The information gathered by this study could be a great benefit to economic development professionals and the many governmental units that grant subsidies to the private sector.
A five-year study would take us to 2019. During those years, the political composition of the Legislature and the administration could change. Different persons, even of the same party, might question the results of such a study. They might request a review of the review, kicking the can further down the road.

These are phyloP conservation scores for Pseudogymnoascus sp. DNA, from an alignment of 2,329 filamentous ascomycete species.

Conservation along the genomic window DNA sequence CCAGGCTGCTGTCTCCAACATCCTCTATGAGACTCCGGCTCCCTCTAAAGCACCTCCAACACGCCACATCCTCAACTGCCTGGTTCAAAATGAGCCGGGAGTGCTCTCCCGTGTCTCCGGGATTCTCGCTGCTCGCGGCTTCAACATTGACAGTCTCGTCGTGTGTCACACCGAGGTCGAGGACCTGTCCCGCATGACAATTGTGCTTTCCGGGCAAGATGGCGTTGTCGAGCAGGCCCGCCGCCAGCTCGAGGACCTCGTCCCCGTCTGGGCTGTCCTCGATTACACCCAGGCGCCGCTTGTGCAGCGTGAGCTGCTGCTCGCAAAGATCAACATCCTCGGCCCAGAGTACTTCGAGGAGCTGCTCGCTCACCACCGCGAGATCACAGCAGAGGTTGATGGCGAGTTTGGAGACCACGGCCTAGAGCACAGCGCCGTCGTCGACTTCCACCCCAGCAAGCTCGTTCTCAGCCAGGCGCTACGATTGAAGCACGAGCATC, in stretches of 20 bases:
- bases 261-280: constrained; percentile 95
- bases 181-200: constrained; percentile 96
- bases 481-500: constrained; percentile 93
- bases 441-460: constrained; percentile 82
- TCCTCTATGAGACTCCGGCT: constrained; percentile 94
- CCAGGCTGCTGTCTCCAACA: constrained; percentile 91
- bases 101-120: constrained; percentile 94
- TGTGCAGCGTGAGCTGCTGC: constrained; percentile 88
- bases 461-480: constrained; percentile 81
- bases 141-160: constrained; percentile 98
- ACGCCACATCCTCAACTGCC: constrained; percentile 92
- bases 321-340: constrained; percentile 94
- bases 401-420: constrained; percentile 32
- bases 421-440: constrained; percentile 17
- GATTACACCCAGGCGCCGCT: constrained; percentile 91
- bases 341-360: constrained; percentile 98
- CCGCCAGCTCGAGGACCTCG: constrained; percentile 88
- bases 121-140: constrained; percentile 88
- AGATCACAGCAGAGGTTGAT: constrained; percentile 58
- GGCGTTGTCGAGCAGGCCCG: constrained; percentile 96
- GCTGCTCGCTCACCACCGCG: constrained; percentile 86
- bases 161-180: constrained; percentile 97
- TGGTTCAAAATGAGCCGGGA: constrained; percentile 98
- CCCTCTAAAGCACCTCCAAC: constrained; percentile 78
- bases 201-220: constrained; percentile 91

Such a study, however, may send chills down the spines of both politicians and economic developers. For years there has been little public accountability for the spending on economic development. We do see self-serving annual reports and a flood of news releases, but rarely is there an attempt to match the outcomes of these programs with their costs.
Maybe this study will show what works and what hasn’t worked in economic development. Or maybe it will only confirm that, in this area of human endeavor, meaningful performance metrics are difficult to conceptualize and evaluate.
Morton Marcus is an economist, writer and speaker who may be reached at firstname.lastname@example.org.